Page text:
In poetry it is the rhythm of the poet's soul which is expressed. There are moments in the life of every soul, when the soul feels itself rhythmical, and the children, who are beyond the conventionalities of life, begin to dance at these moments or begin to speak to themselves words which rhyme or repeat phrases which are alike and harmonize together. It is a moment of the soul's awakening and the soul of some persons awake oftener than the souls of others, but in the life of every soul there are times when such awakening comes. And the soul who has the gift of the expression of thought and ideas shows his gift in poetry.

           Among all things in this world that are valuable the word is most precious, for in the word you can find light that gems and jewels do not possess, in a word you can find an intoxication which no wine can give, in a word you can find a life that could heal the wounds of the heart. Therefore poetry in which the soul is expressed is as living as a human being. If I were to say that the greatest beauty that God bestows on man is eloquence, poetry, it would not be an exaggeration. For, as I have said, it is the gift of the poet which culminates in time in the gift of prophecy. There is a Hindu idea which explains this very well, and this idea is that the vehicle of the goddess of learning is eloquence.

          Many live and few think and among the few who think, there are fewer still who can express. In those who think and cannot express, the soul's impulse is repressed. And it is in the expression of the soul that the divine impulse is fulfilled; and in poetry it is the divine impulse to express something which is fulfilled. Yes, there is a true poetry and there is a false poetry just as there is a true music and a false music. A person knowing many words, many syllables, can fit them together and arrange something mechanically, but that is not poetry. Whether it be poetry, art, or music, it must suggest life, and it can only suggest life if it comes from the deepest impulse of the soul.

          But if it does not, then it is dead. There exist verses of great masters, of whatever period that have resisted the sweeping wind of destruction, which blows at every moment, always. And what is in their verse that has resisted the ever-destroying influence of time? That resisting power in their words was the life that was put into them. The trees that live long have their roots deepest. And so it is with the living verses. We only read them as we see the trees; if we only saw where the root of these verses is, we should find it in the soul, in the spirit.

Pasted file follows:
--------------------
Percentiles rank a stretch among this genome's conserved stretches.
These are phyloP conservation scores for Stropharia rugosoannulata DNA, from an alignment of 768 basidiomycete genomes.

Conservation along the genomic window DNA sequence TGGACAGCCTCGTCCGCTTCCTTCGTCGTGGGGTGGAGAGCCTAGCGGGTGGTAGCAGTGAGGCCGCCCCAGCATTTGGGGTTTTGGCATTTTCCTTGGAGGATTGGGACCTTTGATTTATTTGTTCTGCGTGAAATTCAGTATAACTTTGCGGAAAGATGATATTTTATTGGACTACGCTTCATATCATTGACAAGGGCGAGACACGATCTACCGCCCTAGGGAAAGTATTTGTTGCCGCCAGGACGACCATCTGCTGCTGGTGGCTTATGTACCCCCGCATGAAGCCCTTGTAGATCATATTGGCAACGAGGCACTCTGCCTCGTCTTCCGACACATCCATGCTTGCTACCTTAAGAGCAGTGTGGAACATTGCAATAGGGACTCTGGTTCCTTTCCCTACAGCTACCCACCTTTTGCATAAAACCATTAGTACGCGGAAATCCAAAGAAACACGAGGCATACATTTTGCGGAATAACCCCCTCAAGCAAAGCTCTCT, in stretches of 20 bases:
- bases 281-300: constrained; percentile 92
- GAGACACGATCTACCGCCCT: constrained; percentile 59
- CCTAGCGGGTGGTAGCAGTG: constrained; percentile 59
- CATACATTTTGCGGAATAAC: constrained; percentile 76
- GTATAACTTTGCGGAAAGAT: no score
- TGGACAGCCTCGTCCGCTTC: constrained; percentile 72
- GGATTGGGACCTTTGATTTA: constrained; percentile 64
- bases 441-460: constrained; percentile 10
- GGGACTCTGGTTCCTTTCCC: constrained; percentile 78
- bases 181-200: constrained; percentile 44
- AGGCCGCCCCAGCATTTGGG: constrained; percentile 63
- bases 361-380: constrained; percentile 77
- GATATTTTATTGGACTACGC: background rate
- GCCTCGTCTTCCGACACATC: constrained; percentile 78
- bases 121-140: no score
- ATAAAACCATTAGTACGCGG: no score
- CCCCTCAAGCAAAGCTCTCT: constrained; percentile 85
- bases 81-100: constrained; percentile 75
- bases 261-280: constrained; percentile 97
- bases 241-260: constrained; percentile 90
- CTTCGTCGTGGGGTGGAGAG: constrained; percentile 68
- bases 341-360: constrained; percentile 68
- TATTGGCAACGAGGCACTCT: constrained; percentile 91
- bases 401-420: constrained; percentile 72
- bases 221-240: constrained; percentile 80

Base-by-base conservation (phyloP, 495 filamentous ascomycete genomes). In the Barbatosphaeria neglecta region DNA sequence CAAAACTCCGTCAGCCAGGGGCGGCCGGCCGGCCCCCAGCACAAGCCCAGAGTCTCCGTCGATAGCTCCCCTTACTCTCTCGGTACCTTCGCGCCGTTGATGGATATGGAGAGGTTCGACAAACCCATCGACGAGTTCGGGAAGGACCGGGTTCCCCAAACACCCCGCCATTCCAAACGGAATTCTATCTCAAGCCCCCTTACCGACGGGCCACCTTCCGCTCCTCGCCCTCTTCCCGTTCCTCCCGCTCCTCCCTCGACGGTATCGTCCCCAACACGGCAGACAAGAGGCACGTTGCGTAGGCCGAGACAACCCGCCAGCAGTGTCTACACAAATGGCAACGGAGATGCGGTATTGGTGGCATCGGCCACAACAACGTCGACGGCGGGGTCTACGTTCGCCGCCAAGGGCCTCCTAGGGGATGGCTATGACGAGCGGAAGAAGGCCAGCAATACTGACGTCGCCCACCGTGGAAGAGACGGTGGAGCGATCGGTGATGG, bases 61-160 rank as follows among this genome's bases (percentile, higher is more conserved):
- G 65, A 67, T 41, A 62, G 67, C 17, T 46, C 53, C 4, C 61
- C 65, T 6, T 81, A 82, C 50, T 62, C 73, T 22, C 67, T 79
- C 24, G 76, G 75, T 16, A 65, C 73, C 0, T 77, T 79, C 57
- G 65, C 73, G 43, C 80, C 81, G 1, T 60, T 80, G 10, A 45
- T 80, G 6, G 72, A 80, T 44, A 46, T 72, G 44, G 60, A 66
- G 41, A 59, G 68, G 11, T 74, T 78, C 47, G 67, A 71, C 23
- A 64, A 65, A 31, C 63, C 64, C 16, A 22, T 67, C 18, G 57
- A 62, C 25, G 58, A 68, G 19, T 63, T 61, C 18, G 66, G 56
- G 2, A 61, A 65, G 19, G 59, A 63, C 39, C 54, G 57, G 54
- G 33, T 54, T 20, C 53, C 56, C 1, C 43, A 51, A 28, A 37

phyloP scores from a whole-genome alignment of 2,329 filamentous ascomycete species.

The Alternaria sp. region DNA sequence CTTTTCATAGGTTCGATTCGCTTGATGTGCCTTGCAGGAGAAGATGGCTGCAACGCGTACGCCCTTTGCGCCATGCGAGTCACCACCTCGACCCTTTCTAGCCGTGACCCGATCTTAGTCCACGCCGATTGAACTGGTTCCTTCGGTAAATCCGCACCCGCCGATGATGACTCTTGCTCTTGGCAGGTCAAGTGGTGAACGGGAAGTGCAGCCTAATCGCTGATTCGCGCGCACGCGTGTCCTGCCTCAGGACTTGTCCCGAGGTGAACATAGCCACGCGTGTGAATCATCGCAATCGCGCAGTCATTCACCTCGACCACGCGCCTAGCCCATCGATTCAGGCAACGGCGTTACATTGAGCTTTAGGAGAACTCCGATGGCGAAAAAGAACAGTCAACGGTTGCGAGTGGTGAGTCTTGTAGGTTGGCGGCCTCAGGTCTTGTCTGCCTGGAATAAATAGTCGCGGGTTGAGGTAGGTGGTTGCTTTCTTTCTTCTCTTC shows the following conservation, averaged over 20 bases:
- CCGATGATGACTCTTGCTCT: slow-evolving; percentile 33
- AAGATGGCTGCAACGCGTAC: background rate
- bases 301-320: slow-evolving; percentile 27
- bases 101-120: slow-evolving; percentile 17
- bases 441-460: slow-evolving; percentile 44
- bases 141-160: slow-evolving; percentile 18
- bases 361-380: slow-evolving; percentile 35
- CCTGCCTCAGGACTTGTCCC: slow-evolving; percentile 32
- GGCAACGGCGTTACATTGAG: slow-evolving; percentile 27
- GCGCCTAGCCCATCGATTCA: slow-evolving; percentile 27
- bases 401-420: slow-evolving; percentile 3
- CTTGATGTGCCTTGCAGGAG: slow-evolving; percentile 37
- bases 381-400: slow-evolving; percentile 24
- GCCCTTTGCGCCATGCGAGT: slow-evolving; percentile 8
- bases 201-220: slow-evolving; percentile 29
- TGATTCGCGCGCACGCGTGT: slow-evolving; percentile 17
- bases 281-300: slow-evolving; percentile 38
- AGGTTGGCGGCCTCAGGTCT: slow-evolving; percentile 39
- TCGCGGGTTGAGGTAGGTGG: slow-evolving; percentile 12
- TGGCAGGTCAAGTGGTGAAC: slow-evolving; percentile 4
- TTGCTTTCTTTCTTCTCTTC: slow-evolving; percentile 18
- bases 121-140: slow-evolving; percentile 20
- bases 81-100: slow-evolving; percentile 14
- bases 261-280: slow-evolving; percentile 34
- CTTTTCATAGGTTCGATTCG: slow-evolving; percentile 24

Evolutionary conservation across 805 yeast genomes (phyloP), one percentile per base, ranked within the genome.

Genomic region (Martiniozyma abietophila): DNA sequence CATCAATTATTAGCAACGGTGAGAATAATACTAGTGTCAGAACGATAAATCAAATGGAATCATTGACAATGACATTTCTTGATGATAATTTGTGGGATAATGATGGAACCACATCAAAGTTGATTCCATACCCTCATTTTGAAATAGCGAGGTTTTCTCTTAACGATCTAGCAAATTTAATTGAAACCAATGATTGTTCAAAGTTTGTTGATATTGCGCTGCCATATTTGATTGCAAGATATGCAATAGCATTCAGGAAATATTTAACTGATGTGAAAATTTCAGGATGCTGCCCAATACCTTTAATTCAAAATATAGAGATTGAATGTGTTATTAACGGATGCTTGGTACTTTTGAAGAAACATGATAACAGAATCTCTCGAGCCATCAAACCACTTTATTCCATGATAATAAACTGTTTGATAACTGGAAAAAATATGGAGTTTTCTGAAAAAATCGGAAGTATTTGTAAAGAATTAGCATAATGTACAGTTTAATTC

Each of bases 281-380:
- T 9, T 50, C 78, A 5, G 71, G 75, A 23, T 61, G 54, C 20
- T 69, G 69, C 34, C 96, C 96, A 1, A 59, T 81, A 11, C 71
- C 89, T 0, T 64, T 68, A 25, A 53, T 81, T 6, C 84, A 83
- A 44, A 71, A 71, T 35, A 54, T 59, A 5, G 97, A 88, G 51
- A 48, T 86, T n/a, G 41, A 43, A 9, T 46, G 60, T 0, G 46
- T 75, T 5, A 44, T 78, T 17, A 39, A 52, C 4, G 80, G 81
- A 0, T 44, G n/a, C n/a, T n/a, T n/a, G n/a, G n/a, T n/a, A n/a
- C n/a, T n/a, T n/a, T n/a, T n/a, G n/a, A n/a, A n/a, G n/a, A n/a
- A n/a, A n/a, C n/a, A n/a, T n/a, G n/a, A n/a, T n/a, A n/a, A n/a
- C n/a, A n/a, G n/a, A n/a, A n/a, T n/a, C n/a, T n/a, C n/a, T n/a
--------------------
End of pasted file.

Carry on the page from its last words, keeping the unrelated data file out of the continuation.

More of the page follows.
Now coming to the question, what wakens the soul to this rhythm which brings about poetry? It is something that touches in the poet that predisposition of the soul which is called love. For with love, harmony comes, beauty comes, rhythm, light and life come. It seems that all that is good and beautiful and worth attaining is centred in that one spark that is hidden in the heart of man. When the heart speaks of its joy, of its sorrow, it is all interesting, it is all appealing. The heart does not tell a lie, it always tells the truth, for by love it becomes sincere and it is through the sincere heart that true love manifests.

          One may live in a company where there is always amusements, pastimes, mirth and merriment, and one may live that life for twenty years, but the moment one realizes the movement in the depth of one's heart one feels that the whole twenty years of life was nothing. One moment of life with a living heart is better worthwhile that a hundred years of life with a heart that is dead. Many do we see in this world with fortune and every comfort and all that they need in life yet living a shallow life, with nothing in their lives, more unhappy perhaps than one who is starving for days together. He is more to be pitied whose soul is starving than one whose body only is starving. For the one whose body is starving is yet alive, but he whose soul is starved is dead.

           Those who have shown great inspiration and who have given to the world precious words of wisdom, they were the farmers who ploughed furrows in the soil of the heart. That is the reason why there are few poets in this world, for the path of the poet is contrary to the path of the worldly man. The real poet, although he exists on this earth, yet dreams of a different world from where he gets his ideas. The true poet is seer at the same time, or else he could not bring the subtle ideas which touch the heart of the reader. The true poet is a lover and admirer of beauty. If his soul was not impressed by beauty he could not bring out beauty in his poetry.